NATO expert: Georgia is in a much closer to Alliance now than it was in 2008

by | Sep 12, 2016

George Benitez: ‘it’s very important to note, that NAC very rarely meets outside Brussels’.

Voice of America’s (VOA) Anna Kalandadze spoke to George (Jorge) Benitez, Senior Fellow at the US Atlantic Council in Washington and NATOSource director, to discuss the North Atlantic Council’s latest visit to Georgia and other important aspects in bilateral relations.  Excerpts of this interview ran on a VOA’s program.  Here is the full interview: 

- NATO’s North Atlantic Council visited Georgia this week.  Where do you see the focus of these discussions, and what is next in NATO-Georgia relations?

 George Benitez: This visit was very important as it showed NATO’s depth and commitment to Georgia.  One of the issues discussed was decisions at the NATO’s Warsaw Summit, dealing with NATO’s force presence in the East and also reaching out to partners. Also this visit underscored a lot of the progress that is being made in NATO-Georgia relations, particularly last year with the operalization of the Joint Training Center in Georgia but it also underscored the future progress as Georgia needs to make in the political and defense sectors to prepare for the membership.

- Is NATO’s Basic package as well as having a joint training center in Georgia is enough for this country and for a complex region, as a whole?

GB: I think these are valuable steps that NATO took in Georgia.  I think it’s very important to note, that NAC very rarely meets outside Brussels. However, NATO travelled to Georgia and met a high-level leadership there.  It shows a lot of commitment to the relationship.  But that also shows that this relationship is getting deeper and stronger beyond the joint training center, where allies are cooperating bilaterally and in a multilateral context.  You see a lot more exercises by allies in the region and a lot more NATO activity in Georgia, Caucasus and the Black Sea that increases their visibility to NATO.

- Georgia does not have MAP – Membership Action Plan, although different analysts have said it is not needed for Georgia.  Do you think declaring it officially is a bit overdue and is there any link with the increasing dismay and impatience in the public?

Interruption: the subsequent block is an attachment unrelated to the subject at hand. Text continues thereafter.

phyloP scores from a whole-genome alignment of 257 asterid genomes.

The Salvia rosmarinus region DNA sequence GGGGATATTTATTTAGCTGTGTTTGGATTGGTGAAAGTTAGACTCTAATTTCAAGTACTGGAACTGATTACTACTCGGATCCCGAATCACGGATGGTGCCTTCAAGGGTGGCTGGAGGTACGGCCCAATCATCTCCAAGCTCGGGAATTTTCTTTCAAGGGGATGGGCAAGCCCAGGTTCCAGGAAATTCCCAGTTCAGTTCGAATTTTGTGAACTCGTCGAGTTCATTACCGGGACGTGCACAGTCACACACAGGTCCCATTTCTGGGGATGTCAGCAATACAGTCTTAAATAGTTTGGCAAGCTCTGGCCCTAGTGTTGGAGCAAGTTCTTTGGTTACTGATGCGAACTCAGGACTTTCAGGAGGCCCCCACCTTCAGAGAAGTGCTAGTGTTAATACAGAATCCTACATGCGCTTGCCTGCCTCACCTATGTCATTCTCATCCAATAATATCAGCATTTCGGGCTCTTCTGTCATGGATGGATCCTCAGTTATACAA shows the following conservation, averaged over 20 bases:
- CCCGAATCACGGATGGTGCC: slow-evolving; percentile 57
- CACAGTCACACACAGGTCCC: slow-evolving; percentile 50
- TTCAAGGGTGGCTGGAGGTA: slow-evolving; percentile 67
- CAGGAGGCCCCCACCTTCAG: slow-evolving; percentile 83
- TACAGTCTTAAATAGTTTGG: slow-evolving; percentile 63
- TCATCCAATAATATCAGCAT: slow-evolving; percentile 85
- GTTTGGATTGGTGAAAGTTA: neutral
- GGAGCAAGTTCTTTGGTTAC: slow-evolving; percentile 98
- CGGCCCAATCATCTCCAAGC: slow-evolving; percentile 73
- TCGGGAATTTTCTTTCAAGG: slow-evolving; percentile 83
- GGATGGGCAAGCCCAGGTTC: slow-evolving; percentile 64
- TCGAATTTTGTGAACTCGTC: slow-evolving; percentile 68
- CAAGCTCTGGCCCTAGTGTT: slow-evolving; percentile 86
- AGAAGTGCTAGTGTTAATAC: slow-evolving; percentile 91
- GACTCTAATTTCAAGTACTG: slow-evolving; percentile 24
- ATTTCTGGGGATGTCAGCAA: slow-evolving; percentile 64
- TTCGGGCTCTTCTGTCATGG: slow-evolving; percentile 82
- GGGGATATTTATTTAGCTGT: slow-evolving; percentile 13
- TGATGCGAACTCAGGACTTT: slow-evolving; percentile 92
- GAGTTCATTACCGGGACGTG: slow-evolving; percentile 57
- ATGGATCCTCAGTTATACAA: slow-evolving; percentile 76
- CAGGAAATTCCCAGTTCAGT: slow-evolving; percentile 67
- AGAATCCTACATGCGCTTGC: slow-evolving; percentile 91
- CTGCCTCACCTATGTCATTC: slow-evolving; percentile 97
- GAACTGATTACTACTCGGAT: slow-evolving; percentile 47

GB: I think it is a long process.  Pace for membership is set by both sides.  Primarily, it has to do with the pace of reforms in Georgia.  So Georgia is setting its schedule of how long this process can take.  It has been a lengthy process as it has been for all nations over several years for this to take place.

I think Georgia is in a much deeper and closer place to NATO now than it was in 2008.  And I think the sooner these reforms are done in Georgia, the sooner it will become closer and eventually will get the NATO membership.  We have to also remember that the Alliance has said Georgia will become a NATO member, so now this has to do with timing and the timing is related to the solidarity, the union within the Georgian government of how far and how fast they want to implement the reforms that are necessary.

- What is the main idea behind the drills that are done in the South Caucasus and what is their significance? 

GB: These exercises are done by US Army in cooperation with other allies in the region, such as Romania, Bulgaria, Latvia.  Even Ukraine – as a NATO partner, is participating. This is a further sign that beyond the form of a relationship there are deeper bilateral and multilateral relationships that are being done. You have never seen US Marines participating in the exercises before in the Caucasus. Just a few months ago you saw US Army took tanks into Georgia. These are military steps and military presence that have never been done in the exercises in the region. It shows a kind of linkage between the US Military and Georgia, between Allies and Georgia bilaterally.  So these are much further steps that Georgia was ever taken before.

However, Russia has already responded by its own military drills – “Caucasus 2016” that the Russian media directly connected to the Agile Spirit in Georgia and Ample Strike in Europe.  What’s you view here and what are the threats, dangers?

GB: The Russians hold these rather frequently.  What I am more concerned with is that Russians are increasing their troop presence in the region – both in the Caucasus and the Crimea. I think this is a more dangerous step because there are more and greater investments of more Russian troops and more military presence there that does not bode well for the Future. But the fact that NATO allies are increasing their cooperation, one of the decisions at the Warsaw Summit was to increase multilateral cooperation in the Black Sea region, shows that while NATO sees increased Russian presence, they are also increasing their defense cooperation.


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